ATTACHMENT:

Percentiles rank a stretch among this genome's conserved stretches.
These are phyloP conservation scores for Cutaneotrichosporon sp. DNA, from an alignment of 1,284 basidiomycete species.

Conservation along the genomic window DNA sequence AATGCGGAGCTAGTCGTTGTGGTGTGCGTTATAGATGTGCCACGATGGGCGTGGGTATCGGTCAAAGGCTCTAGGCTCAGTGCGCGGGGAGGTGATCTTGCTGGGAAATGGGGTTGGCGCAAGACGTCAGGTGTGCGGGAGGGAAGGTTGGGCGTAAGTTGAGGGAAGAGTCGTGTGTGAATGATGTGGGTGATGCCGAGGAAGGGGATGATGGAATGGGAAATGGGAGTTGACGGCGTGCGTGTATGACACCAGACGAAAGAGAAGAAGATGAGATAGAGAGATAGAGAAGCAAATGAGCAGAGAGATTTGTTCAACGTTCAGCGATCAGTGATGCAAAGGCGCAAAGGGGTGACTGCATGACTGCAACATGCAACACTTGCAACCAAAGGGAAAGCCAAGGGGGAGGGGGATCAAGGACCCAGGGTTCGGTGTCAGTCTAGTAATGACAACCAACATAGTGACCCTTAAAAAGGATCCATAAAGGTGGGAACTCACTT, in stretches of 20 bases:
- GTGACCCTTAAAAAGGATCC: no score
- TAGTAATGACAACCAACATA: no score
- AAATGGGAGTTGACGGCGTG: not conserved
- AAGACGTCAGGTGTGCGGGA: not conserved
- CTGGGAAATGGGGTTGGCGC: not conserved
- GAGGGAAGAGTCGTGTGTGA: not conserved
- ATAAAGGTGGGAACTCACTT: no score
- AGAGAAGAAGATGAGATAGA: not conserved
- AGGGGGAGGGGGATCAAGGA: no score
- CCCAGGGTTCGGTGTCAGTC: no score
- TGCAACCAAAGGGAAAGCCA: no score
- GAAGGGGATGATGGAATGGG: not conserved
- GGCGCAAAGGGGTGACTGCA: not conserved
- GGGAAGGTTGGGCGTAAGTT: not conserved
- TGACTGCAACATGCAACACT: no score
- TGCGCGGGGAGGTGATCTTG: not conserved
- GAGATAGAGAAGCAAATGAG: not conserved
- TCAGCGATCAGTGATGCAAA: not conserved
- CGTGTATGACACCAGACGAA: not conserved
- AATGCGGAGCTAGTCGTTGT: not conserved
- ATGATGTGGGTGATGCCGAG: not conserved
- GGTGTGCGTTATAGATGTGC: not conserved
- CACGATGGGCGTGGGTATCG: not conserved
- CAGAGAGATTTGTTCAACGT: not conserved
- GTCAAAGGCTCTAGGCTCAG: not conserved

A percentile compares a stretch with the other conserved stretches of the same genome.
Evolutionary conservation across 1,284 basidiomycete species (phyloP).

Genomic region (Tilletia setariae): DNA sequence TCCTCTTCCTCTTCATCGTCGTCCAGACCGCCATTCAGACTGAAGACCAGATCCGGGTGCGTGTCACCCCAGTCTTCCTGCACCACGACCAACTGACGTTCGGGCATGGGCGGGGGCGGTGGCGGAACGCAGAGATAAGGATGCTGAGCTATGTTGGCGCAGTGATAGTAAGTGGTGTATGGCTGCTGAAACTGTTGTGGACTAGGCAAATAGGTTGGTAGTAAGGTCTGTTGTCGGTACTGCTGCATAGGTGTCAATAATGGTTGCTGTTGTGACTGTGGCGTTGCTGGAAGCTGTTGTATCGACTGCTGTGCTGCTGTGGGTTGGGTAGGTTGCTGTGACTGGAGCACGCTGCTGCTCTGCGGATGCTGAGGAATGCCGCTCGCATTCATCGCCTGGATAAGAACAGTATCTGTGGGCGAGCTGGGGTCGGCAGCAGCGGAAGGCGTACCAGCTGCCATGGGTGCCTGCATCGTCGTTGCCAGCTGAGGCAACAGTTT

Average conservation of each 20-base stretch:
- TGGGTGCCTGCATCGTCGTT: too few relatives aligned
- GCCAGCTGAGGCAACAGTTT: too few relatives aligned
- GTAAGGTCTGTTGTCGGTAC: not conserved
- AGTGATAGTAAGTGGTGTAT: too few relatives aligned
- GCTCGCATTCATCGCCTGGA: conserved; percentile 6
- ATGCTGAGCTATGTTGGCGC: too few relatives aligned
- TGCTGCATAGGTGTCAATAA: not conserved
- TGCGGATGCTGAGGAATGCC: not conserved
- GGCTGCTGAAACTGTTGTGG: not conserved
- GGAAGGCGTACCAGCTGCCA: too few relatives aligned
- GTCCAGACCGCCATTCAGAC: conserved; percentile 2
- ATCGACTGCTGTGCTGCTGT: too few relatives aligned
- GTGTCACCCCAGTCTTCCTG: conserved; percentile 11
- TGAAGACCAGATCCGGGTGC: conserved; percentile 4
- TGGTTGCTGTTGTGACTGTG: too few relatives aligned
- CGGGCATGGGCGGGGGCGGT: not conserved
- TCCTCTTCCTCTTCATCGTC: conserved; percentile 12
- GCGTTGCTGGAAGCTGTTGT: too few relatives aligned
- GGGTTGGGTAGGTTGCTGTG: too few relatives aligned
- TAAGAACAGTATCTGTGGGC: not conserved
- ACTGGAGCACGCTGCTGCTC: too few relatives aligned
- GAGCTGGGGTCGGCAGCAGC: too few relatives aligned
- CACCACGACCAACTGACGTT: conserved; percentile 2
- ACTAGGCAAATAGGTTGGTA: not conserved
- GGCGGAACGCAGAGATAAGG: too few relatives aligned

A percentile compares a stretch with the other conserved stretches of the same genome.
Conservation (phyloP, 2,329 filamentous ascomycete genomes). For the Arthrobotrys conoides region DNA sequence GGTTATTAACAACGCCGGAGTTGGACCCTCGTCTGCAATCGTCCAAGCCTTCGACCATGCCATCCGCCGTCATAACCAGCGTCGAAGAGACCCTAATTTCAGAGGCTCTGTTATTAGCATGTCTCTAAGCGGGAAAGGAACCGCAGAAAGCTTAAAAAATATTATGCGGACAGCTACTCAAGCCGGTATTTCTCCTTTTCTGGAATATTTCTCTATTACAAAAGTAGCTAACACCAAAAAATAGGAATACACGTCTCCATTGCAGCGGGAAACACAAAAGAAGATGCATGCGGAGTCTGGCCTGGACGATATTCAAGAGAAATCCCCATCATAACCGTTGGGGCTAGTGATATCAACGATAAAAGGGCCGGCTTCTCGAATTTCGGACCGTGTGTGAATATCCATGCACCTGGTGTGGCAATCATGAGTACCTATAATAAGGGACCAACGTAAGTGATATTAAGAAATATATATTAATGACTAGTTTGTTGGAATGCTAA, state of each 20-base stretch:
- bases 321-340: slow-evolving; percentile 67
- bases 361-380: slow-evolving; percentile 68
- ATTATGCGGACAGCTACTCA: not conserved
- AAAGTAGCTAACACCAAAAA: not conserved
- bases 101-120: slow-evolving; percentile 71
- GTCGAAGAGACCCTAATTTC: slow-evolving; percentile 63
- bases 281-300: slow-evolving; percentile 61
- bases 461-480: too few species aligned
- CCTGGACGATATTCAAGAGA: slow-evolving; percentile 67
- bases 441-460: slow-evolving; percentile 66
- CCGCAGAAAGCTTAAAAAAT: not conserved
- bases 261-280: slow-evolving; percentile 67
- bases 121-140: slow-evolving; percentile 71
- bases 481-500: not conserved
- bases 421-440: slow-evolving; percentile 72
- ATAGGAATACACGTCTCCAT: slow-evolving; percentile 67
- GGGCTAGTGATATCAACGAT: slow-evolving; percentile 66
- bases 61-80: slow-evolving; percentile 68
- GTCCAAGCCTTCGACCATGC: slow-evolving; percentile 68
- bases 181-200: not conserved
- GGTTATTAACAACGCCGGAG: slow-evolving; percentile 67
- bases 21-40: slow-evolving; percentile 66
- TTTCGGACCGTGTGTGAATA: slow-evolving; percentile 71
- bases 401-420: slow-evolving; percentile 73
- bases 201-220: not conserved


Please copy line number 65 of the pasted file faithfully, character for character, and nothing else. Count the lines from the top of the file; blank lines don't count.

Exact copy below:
- GTCGAAGAGACCCTAATTTC: slow-evolving; percentile 63